Wednesday, November 27, 2019

Leo Svirsky - River Without Banks (Unseen Worlds, 2019) ****½


By Spencer Friedman

Leo Svirsky's River Without Banks is a beautiful addition to the world of minimalist piano driven music. It in a wonderful way eludes category however. It bears resemblance surely to music associated with contemporary classical, yet there are the intentions and aesthetic choices of an improviser, and "experimental music" more broadly. As well, the collaborative elements of the record also moves it away from registering as a solo recital

The music on River Without Banks isn't quite "solo" anyway. The bulk of the sound is arrangement for two pianos, played in such a way that it both sounds like one piano, as well as two pianos perfectly just out of phase with each other. I suspect there's some delay on them as well, but the core sound is organic and clear.

Chords and melodies ping back and forth, creating this engulfing effect that is present throughout the entire record, Svirsky's melodies are simple, but when presented through the atmosphere that he creates they can feel devastating. A small melodic turn can feel like an enlightenment. Svirsky's music leans heavily on this mood, though touch and discrete movement are also significant. See "Strange Lands and People" -- the longest track on here and what feels like the emotional climax. This is perhaps the most delicate playing on the album, with the most stated dynamic range, and it works perfectly. This is dramatic music! It's twists and resolves, and sits in tension again. But it's always appropriately restrained, resourceful.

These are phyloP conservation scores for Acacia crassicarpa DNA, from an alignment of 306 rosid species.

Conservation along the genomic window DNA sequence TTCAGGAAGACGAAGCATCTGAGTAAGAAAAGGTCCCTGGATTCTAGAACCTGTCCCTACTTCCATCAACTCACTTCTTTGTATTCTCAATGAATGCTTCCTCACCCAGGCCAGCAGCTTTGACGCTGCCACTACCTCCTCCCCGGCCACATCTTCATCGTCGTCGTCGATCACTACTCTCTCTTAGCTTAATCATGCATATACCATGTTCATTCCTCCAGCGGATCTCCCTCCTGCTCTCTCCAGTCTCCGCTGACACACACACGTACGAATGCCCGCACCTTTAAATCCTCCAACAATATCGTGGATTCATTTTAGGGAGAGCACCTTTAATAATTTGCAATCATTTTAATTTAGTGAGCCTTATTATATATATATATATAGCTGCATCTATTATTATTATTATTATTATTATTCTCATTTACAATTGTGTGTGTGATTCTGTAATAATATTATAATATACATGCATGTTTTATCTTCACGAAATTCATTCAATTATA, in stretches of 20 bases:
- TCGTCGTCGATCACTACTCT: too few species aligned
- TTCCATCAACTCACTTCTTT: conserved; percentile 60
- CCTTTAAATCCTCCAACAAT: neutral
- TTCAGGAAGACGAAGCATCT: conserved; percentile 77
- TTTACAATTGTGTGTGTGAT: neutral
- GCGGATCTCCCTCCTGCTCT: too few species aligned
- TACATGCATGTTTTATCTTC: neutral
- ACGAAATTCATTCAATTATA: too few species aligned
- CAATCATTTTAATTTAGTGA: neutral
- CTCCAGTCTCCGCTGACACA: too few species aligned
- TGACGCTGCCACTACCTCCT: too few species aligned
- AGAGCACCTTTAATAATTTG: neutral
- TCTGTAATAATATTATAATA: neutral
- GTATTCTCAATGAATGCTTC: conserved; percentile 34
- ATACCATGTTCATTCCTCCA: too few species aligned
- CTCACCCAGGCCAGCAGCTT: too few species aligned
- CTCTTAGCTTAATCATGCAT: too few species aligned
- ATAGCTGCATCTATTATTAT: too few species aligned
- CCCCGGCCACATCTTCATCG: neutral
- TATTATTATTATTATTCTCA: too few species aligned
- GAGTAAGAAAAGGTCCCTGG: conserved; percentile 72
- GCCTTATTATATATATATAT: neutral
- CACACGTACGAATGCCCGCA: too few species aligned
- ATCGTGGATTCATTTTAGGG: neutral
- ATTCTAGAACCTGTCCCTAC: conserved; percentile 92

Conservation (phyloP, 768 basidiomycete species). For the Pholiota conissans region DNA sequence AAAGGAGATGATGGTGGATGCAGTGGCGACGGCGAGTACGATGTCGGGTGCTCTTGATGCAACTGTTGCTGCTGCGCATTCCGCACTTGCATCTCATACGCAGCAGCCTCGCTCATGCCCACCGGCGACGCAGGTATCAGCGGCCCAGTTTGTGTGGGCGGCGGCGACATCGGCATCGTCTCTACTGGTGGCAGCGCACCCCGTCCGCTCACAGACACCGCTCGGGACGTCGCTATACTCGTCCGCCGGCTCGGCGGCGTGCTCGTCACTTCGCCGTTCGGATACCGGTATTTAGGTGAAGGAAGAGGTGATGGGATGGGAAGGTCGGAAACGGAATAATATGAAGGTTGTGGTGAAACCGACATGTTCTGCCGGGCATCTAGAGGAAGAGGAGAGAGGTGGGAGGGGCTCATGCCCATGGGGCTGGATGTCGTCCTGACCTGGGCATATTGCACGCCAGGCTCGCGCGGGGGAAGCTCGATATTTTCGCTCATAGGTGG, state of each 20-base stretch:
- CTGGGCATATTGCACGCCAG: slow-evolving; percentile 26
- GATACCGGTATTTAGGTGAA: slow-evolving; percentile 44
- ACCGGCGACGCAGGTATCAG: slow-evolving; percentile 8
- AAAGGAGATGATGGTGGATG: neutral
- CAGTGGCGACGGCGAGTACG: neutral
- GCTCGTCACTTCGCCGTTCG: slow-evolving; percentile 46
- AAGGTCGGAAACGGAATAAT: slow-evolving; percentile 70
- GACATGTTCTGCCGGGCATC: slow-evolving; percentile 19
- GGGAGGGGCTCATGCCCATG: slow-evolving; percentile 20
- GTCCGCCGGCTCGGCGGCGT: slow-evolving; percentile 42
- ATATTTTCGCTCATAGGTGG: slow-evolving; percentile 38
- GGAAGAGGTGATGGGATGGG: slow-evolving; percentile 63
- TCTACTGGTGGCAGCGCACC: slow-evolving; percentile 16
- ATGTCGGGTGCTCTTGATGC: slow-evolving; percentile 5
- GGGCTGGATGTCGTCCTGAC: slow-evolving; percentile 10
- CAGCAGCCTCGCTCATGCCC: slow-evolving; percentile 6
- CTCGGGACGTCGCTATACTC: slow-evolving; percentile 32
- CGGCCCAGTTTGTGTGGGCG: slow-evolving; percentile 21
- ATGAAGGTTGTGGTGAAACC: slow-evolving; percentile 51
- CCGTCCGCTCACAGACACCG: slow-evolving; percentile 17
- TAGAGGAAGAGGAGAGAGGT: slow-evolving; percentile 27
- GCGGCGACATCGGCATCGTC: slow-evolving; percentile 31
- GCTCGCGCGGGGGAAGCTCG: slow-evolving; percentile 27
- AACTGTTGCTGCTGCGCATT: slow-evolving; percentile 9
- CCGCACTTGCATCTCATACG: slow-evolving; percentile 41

Elsewhere, there are lovely contributions from a few collaborators. Leila Bordreuil (cello) and Britton Powell (upright bass) add sublime long tones to the title track, a nice touch towards the end of the piece (which more or less feeds in straight from the first track) and in the back of the mix. The strings build the composition into a greater lushness, and almost sound like they could be coming from the ringing piano overtones. Every musical choice feels spot on. Powell's bass is put to good use on "Rain, Rivers, Forest, Corn, Wind, Sand" as well, his bow stuttering along with the less languid, more pulsating piano figures on this piece. Here I'm reminded a bit of the Necks, and specifically Chris Abrahams unique playing. Melodic, repeating, assertive, present.

In general Svirsky's music brings to mind the Necks, as well as other instrumental music that privileges patience and slow moving musical activity. In this respect, I hear as well the sounds of Lubomyr Melnyk, the great Ukrainian composer of "continuous music," a technique utilizing continually played notes on the piano, using the sustain pedal, to create an effect awash in overtones and harmonies. Svirsky is surely up to something slightly different than this, something more compositionally compact, but this conceit does get at the heart of the pleasure of listening to this record. You can sink into the sound, pop up for air to notice one thing or another, only to return again.


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